Lionel Uddipa is trying to keep the crabs alive.
Uddipa, the Executive Chef of SALT in Juneau, has a dish in mind to represent Alaska on a national stage at the Great American Seafood Competition on Saturday, and he needs Dungeness crab to do it. The issue is, the season for Dungeness crab ended on July 25, and with the competition taking place 4,000 miles away, the crabs have to make quite a trip.
For the past two weeks, Uddipa has been working with Alaska Glacier Seafoods and a company in New Orleans to work out a plan to get 10 Dungeness crabs from Juneau to New Orleans and keep them alive until the day before the competition.
If the crabs make it, Uddipa plans on incorporating the crab meat into a dish that he feels represents Alaska well: a Dungeness crab risotto. SALT currently has a king crab risotto on the menu, but Uddipa wants to add a little extra flair to that dish.
For the one he’ll cook for five judges at Saturday’s competition, Uddipa is combining various aspects of Alaska sea life. The rice for the risotto is cooked in halibut stock (basically a broth), with a dash of black cod fish sauce that’s been fermenting for seven months. He’s also ground up Alaskan kelp into a powder that’s included, and he adds dried seaweed and sea asparagus for a little extra crunch on top. Salmon eggs and a little vanilla oil for sweetness.
Before SALT opened this past Saturday, Uddipa invited the Empire to the kitchen for an opportunity to try the dish.
“It sounds almost a little overwhelming with how I explained it,” Uddipa said, “but when we taste it here in a bit, you’ll understand why.”
It only takes a few minutes to make, with Uddipa going back and forth between stirring the risotto and checking on the crab meat that’s cooking over coals and burning alder wood. More of the time is spent displaying the finished product, as he places the crab meat carefully atop the risotto and surrounding it with protruding stalks of asparagus and meticulously laying out the salmon roe, or eggs.
The different elements balance each other out, with the salmon eggs supplying a satisfying and sweet pop alongside the crunch of the crispy seaweed. The smokiness in the crab, courtesy of the alder wood and charcoal, mixes well with the creamy risotto. Uddipa was still experimenting with just how much vanilla oil to use, but was convinced that dash of sweetness would help tie the dish together.
That kind of attention to detail has always attracted Uddipa, who was born and raised in Juneau, to seafood.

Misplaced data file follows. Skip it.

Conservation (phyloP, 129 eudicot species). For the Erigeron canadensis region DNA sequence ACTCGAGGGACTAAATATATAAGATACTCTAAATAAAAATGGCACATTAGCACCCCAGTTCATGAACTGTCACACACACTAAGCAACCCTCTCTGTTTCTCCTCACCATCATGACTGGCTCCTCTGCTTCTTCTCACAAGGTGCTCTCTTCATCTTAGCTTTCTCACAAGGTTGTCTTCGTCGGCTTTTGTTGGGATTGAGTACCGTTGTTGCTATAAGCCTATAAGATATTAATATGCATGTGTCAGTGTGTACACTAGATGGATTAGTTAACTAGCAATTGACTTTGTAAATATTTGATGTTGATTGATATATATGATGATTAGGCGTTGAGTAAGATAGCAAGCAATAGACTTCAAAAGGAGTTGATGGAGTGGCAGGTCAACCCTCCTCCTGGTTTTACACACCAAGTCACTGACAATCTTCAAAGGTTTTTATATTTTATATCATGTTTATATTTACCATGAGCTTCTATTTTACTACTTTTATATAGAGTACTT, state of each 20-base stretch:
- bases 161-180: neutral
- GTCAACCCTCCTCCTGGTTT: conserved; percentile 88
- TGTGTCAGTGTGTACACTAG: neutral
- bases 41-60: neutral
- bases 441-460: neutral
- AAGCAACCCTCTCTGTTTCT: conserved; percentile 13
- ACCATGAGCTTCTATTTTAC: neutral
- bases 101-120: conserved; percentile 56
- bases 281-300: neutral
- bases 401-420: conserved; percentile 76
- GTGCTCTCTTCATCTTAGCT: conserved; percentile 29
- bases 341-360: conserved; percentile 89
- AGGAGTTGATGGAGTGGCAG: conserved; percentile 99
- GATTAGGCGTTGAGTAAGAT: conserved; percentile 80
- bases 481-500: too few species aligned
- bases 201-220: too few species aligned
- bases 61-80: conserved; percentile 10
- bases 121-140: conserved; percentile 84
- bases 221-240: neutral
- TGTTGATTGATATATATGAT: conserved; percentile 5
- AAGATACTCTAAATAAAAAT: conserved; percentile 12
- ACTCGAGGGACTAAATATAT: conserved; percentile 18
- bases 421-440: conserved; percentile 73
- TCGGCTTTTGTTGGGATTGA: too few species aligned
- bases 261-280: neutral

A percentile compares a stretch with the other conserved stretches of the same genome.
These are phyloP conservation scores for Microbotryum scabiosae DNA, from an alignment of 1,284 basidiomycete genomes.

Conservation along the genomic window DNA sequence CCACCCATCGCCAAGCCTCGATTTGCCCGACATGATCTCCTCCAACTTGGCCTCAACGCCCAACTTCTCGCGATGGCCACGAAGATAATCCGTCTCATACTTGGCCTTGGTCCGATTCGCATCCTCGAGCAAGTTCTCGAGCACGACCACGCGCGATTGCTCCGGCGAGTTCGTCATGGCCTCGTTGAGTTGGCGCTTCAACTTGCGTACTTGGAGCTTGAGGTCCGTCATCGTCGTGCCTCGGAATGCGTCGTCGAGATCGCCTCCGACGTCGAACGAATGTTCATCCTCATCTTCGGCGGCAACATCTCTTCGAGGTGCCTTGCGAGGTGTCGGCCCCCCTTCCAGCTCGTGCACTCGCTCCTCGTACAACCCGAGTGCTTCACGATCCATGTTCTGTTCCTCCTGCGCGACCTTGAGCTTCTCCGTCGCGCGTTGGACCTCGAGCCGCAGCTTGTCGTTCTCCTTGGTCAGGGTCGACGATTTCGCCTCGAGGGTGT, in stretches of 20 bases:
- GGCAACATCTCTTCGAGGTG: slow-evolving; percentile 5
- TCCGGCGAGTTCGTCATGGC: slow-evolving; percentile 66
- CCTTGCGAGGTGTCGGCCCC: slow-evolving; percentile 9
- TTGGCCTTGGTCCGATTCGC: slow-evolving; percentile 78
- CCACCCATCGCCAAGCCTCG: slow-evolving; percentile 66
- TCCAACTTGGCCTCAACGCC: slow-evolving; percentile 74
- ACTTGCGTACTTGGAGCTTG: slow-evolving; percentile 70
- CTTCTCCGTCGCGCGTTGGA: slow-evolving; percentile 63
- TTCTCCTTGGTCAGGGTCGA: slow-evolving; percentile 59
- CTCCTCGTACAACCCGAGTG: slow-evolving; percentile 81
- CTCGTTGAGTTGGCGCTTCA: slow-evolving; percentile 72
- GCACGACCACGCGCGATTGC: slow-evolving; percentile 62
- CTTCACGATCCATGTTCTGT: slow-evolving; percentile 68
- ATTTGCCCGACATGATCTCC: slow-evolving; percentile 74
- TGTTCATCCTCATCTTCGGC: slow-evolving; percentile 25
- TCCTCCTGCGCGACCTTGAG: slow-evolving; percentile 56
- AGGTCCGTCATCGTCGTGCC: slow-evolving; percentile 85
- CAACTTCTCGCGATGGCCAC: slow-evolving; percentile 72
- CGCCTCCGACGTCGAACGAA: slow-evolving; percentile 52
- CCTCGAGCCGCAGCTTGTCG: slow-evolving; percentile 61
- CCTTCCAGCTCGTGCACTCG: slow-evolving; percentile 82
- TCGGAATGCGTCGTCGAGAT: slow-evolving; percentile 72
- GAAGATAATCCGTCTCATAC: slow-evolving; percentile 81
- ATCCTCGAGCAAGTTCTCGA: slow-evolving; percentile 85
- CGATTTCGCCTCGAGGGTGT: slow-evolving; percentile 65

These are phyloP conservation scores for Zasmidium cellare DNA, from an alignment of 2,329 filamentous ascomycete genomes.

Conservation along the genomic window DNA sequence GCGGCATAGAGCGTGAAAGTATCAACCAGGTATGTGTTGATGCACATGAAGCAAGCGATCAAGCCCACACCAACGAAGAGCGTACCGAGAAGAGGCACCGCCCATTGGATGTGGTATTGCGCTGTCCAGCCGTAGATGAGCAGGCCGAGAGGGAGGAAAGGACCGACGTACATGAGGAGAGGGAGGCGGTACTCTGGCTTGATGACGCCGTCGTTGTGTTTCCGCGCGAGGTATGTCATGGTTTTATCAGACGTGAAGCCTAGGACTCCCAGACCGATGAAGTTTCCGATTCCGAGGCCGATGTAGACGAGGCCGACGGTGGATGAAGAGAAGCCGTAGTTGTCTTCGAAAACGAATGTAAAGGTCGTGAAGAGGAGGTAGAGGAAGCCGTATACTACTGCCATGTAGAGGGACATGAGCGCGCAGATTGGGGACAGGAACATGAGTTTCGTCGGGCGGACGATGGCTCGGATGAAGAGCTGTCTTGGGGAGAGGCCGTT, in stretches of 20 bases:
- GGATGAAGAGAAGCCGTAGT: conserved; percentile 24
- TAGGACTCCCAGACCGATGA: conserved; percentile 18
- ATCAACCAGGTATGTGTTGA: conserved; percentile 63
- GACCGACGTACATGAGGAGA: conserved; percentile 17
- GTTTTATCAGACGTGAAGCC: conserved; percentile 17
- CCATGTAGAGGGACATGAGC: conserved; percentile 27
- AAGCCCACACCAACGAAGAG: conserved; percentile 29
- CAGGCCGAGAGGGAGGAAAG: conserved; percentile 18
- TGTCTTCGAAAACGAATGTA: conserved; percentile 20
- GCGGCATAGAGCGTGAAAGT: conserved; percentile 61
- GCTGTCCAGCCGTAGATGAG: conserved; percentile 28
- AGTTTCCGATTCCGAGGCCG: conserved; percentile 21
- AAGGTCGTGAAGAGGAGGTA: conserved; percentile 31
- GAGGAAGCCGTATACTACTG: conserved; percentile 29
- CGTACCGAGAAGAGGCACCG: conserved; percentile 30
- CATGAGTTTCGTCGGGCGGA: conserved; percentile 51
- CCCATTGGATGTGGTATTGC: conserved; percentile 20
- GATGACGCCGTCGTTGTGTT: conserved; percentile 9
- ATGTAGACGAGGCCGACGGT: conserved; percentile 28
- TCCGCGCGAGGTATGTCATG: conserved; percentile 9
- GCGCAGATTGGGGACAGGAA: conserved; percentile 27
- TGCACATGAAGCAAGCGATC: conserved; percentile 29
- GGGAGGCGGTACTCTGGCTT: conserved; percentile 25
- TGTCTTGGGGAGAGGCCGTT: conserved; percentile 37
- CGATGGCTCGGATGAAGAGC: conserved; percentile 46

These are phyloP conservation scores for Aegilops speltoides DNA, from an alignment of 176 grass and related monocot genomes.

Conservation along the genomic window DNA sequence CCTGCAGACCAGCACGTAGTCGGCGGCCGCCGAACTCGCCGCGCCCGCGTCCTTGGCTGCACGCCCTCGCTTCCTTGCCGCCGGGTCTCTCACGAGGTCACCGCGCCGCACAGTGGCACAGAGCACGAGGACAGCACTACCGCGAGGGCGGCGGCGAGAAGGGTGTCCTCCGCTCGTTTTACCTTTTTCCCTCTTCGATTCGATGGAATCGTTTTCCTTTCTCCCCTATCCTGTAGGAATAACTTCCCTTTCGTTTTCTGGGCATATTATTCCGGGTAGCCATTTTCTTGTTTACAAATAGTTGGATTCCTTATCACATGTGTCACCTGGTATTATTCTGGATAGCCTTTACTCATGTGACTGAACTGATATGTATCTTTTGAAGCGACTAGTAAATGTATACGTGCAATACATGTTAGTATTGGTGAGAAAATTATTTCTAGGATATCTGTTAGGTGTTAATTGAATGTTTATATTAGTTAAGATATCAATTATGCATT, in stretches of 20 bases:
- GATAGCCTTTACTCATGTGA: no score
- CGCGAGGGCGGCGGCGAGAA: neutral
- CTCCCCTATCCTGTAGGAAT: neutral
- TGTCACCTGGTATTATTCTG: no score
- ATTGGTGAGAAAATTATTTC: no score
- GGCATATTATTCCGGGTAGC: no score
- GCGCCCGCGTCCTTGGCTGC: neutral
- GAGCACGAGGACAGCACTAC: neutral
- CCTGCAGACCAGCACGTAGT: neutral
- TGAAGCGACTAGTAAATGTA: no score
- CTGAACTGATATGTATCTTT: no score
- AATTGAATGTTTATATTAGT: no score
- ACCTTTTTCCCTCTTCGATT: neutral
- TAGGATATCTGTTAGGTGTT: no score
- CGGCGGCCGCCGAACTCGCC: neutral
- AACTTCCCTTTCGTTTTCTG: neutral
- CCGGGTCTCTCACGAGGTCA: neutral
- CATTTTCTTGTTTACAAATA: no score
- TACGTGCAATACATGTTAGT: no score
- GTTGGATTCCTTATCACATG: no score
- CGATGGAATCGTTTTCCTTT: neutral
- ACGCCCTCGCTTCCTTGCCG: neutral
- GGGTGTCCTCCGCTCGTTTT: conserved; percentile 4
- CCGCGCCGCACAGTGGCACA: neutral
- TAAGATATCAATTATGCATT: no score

“It requires a lot more finesse to work with,” Uddipa said. “With a piece of meat, you can kind of just throw it around. It’s just so versatile, you know? Everybody knows what red meat’s gonna taste like, or what pork is gonna taste like. With seafood, there’s like 2,000 kinds of flavor profiles, depending on what you’re cooking.”
Alaska Seafood Marketing Institute (ASMI) Communications Director Jeremy Woodrow, who helped in selecting Uddipa for the competition, has long been a fan of Uddipa’s. As Uddipa prepares the dish, which packs a different flavor and texture seemingly with every bite, Woodrow constantly asks questions. When Woodrow tastes the finished product, Uddipa watches Woodrow’s facial reaction carefully.
“It’s so close,” Woodrow says.
Uddipa’s experimented with all kinds of seafood, and with a good deal of success. He’s been the Executive Chef at SALT since it opened in 2013, constantly experimenting. In 2014, he finished second in a statewide seafood competition where he prepared a complex halibut dish.
Now, he’s headed to the national level.
The Great American Seafood Cookoff (GASCO) is in its 10th year, looking to accentuate the importance of seafood across America. Louisiana Lt. Gov. Billy Nungesser said this week that there’s usually a passionate crowd present at the event, where 12 chefs will participate this year.
“Hopefully we can use this to promote domestic seafood all over the country,” Nungesser said, “and of course Alaska is so important.”
Nungesser reached out to every state’s governor’s office asking for suggestions, and picked the chefs from there. Uddipa won’t be the first Juneau chef in the competition, and hopes that he finds similar success to the most recent Juneau representatives there.
Beau Schooler, the chef at the Rookery, won the competition in 2015 alongside fellow Juneau chef Travis Hotch. For that competition, Hotch and Schooler prepared a nose-to-tail salmon dish in which he used the whole fish, right down to the bones.
Having that kind of creativity – and making it taste good – is the key to having success in this competition, Woodrow said.
“How can we make the judges think about seafood differently and think about Alaska seafood differently? I’m excited to see what he does,” Woodrow said, “and taste it as well.”
• Contact reporter Alex McCarthy at firstname.lastname@example.org.